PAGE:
Syria’s decades old state of emergency will be lifted by the end of next week. President Bashar Al-Assad made the televised announcement in a speech to his newly sworn in government.
His comments were surprisingly detailed and wide ranging. In his first public remarks late last month on anti-government protests, Assad made no reference to rescinding the emergency law or setting a timetable for reforms.
But today he promised to lift the 48-year old law, saying that law and order will still be firmly enforced. “We cannot accept chaos and mob rule,” he added. “We will not be lenient towards sabotage.”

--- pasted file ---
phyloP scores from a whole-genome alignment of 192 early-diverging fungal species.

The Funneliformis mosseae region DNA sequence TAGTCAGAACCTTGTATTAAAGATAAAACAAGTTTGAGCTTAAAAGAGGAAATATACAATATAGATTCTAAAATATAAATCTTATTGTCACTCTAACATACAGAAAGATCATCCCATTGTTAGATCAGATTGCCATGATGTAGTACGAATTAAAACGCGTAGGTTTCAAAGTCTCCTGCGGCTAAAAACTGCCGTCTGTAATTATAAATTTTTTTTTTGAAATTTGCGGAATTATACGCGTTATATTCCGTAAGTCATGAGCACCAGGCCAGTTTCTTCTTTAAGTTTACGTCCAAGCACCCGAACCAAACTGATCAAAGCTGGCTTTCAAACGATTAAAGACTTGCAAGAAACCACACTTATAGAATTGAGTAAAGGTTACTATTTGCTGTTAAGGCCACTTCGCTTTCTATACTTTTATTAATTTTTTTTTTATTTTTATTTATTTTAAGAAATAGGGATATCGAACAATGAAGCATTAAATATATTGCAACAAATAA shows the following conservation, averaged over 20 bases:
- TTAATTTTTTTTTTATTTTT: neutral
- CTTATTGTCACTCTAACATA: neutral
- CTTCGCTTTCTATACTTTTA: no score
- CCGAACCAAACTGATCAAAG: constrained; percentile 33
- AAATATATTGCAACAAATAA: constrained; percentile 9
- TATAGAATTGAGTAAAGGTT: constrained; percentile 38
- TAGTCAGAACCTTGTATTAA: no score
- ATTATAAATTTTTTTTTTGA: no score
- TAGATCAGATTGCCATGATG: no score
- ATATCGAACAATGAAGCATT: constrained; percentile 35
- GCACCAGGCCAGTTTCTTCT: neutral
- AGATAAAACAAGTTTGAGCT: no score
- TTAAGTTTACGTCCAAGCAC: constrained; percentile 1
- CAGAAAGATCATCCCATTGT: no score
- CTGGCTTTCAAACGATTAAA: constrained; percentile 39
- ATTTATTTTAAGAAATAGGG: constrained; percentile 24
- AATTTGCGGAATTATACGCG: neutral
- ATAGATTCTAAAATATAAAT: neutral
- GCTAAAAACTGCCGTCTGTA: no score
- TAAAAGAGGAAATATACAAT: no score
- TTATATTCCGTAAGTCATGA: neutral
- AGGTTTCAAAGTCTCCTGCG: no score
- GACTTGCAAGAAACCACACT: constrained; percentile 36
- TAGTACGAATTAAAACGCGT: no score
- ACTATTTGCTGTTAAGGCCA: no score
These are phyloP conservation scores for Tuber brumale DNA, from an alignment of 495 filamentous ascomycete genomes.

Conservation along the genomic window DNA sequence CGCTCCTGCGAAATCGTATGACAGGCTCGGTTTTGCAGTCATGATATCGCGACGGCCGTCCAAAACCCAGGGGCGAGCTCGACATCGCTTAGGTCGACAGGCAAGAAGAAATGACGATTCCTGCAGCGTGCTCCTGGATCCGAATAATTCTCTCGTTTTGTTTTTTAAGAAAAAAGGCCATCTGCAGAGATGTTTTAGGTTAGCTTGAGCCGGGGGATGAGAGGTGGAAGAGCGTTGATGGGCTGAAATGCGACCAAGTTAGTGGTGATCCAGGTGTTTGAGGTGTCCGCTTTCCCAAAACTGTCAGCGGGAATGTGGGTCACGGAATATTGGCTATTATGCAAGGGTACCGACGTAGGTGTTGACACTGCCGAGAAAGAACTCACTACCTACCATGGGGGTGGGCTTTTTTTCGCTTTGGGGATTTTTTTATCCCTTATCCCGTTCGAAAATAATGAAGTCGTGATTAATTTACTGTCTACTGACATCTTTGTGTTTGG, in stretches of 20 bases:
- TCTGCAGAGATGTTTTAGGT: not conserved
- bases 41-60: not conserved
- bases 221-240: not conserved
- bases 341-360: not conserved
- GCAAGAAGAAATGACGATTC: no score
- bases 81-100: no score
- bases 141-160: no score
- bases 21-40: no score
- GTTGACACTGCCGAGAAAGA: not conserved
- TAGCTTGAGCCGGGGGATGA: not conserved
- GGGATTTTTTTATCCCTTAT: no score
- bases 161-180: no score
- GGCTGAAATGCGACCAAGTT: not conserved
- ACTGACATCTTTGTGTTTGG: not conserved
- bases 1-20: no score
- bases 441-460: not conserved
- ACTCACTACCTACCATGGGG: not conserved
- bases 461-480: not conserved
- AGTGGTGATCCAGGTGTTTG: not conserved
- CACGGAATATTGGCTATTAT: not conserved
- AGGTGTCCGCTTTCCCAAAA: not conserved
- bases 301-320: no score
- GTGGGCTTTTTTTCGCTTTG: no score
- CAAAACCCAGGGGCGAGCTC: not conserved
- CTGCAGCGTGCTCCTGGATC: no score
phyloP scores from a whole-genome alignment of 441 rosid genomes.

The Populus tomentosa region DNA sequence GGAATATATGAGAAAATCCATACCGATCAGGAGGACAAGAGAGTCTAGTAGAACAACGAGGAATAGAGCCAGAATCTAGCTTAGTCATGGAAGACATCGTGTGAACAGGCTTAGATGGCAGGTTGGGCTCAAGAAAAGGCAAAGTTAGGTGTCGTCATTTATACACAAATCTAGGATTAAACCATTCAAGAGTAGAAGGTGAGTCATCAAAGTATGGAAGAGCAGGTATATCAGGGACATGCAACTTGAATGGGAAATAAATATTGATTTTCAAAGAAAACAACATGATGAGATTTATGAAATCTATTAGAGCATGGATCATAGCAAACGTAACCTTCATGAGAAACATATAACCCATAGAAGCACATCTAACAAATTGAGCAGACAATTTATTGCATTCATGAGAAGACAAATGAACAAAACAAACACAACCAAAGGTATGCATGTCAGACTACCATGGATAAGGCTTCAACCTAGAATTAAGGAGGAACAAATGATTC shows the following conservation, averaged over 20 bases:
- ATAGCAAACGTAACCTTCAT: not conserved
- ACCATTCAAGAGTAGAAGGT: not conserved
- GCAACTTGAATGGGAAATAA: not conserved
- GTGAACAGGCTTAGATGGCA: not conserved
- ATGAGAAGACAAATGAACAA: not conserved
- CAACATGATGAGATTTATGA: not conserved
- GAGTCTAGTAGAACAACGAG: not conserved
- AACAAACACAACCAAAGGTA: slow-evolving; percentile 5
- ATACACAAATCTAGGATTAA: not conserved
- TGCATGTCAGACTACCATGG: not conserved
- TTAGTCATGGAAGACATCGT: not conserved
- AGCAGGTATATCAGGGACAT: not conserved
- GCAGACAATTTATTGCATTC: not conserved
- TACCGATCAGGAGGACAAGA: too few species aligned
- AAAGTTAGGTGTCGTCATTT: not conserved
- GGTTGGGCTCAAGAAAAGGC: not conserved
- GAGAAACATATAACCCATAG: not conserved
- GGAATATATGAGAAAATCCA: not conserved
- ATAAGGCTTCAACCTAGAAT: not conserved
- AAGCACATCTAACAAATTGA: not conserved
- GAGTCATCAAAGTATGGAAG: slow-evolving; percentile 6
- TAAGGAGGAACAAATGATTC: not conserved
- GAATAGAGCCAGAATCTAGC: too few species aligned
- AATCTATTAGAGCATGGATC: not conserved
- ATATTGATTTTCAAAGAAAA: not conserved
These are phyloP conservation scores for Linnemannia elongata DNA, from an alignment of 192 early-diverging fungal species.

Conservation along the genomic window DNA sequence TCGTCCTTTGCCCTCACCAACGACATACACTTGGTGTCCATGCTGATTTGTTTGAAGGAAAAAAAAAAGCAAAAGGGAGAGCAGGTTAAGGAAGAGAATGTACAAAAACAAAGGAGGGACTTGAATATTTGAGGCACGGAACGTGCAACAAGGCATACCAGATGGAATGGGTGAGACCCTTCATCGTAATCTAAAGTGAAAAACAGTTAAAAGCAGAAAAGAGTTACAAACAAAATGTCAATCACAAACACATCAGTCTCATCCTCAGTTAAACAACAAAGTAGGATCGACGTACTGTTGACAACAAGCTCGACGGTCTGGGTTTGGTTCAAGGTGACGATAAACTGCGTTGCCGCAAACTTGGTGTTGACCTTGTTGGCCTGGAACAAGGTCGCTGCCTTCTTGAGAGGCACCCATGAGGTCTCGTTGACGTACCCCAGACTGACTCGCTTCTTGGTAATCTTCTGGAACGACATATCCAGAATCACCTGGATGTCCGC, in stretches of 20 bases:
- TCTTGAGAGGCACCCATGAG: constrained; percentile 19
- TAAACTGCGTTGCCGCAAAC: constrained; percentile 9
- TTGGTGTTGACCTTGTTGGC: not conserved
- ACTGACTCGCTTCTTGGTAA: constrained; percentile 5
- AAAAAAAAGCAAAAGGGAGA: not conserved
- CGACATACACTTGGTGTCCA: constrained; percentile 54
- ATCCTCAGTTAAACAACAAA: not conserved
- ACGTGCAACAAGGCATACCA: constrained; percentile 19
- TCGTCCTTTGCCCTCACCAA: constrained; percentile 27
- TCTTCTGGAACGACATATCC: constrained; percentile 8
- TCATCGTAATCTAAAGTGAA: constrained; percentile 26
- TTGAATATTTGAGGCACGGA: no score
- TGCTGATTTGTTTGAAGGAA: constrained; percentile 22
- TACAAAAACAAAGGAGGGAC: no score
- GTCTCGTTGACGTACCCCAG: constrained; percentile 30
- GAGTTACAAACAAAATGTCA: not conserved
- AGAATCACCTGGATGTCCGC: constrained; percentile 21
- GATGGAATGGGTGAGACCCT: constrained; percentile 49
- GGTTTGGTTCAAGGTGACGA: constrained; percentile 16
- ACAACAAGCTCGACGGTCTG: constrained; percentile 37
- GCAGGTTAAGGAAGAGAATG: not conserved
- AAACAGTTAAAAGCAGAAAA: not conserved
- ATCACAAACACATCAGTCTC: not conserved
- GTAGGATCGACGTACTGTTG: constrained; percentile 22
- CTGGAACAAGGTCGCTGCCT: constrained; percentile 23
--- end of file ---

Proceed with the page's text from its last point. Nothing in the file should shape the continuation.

Assad said corruption was a problem but cautioned against making hasty changes. “Any reforms have to be based on maintaining internal stability.” There was no mention, however, of ending the tight grip of security services on everyday life or no word on the release of thousands of long serving political prisoners – a key demand of protesters.
Assad’s use of force and mass arrests, mixed with promises of reform have so far failed to quell anti-government demonstrations. Protestors swept into the capital Damascus on Friday for the first time while thousands marched elsewhere, continuing calls for an end to the regime.